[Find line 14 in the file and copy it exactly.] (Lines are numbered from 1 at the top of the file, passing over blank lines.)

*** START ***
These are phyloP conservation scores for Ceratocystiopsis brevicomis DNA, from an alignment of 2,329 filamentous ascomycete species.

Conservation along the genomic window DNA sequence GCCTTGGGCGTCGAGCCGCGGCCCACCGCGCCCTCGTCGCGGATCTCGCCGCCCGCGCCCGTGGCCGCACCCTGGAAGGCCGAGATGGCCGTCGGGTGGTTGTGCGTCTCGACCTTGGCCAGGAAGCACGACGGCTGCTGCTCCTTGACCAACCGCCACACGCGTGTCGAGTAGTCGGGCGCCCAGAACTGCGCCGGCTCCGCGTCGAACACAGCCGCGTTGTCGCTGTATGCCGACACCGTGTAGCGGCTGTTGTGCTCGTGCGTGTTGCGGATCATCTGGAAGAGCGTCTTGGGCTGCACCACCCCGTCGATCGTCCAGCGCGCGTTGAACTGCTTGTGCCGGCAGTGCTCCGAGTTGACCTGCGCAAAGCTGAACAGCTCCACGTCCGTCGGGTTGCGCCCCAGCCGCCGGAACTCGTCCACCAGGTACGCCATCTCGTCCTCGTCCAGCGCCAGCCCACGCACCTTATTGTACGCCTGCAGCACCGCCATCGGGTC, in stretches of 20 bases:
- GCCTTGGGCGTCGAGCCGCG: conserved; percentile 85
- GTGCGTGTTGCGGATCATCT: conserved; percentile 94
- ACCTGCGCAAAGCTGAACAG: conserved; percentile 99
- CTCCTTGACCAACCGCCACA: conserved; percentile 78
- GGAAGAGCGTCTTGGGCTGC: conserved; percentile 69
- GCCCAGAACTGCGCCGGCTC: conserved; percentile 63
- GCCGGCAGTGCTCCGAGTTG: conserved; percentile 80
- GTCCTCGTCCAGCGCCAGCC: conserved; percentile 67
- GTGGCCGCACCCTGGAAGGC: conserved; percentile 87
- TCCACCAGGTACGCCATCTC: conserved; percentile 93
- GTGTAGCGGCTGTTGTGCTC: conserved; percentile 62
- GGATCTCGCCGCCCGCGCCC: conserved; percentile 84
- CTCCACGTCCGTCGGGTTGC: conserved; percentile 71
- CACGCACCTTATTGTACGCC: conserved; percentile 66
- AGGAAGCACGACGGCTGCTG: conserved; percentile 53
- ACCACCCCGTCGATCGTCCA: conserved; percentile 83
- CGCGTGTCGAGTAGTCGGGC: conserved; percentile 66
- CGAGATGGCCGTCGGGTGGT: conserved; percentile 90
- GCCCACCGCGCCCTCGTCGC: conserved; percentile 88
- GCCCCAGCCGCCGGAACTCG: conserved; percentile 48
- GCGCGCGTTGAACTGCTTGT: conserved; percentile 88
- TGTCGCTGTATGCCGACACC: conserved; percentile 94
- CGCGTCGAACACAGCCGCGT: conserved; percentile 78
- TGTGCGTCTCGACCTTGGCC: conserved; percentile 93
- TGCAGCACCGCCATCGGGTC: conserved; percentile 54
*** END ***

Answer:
- GGATCTCGCCGCCCGCGCCC: conserved; percentile 84